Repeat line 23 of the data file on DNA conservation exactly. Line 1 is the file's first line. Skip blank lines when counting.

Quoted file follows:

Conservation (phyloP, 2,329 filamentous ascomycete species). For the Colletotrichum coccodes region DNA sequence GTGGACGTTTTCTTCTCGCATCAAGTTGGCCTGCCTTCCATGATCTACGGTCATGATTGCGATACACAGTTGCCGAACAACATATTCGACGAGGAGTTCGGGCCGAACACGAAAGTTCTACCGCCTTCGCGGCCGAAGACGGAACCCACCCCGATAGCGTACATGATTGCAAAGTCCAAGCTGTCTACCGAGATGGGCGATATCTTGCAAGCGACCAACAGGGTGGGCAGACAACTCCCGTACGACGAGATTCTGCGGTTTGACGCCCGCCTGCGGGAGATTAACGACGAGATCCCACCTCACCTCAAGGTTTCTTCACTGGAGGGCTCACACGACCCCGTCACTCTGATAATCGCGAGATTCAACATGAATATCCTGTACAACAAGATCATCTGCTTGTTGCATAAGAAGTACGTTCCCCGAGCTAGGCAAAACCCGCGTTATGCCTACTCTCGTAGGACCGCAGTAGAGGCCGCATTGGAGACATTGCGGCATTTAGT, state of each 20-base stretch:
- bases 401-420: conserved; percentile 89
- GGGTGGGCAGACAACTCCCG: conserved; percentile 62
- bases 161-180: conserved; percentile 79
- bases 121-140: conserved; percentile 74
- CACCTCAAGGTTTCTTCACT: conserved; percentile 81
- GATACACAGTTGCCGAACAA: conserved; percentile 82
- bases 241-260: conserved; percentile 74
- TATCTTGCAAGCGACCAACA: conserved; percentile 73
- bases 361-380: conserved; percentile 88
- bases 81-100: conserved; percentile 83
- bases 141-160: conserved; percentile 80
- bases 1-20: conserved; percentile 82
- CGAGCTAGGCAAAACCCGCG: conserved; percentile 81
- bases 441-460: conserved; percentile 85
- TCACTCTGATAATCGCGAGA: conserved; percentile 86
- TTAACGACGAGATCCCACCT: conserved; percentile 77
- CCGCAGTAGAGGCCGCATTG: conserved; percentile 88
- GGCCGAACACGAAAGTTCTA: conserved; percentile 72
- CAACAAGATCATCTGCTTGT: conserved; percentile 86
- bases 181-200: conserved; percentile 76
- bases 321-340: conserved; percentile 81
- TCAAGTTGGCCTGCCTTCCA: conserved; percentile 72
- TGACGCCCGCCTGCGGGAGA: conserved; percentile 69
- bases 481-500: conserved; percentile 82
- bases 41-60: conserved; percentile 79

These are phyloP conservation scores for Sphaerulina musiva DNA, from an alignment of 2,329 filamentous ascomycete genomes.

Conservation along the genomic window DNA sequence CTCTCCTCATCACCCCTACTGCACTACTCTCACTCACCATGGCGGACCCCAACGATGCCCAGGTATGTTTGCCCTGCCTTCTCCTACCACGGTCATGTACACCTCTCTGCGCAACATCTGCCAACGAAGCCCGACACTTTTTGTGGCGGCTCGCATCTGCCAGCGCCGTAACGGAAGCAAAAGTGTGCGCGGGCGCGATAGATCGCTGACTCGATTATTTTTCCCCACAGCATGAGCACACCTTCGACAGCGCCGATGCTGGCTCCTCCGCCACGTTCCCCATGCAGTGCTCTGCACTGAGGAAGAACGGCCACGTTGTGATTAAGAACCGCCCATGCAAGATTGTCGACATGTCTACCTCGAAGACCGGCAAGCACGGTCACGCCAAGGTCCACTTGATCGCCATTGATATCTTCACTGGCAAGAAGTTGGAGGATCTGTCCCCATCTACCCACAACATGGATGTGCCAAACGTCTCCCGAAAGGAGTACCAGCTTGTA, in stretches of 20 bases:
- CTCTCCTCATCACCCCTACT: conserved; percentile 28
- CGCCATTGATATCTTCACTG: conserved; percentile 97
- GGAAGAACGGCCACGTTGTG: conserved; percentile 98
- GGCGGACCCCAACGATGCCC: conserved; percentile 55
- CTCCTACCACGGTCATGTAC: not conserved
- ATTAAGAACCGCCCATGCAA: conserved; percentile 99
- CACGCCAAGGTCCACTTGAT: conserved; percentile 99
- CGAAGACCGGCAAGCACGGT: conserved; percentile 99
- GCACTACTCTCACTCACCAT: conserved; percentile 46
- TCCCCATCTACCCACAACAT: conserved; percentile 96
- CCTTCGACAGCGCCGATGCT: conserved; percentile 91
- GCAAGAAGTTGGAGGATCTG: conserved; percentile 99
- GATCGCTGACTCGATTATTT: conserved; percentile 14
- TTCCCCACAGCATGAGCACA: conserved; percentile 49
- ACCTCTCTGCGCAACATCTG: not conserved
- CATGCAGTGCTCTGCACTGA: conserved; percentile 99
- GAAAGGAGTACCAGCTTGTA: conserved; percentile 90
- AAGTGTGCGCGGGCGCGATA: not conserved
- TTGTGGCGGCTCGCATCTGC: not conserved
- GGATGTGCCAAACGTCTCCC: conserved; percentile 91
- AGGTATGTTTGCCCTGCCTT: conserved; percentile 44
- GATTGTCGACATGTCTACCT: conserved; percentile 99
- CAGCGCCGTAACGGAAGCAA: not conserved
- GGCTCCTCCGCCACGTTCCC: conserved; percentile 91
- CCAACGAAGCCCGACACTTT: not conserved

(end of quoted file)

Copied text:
- TCAAGTTGGCCTGCCTTCCA: conserved; percentile 72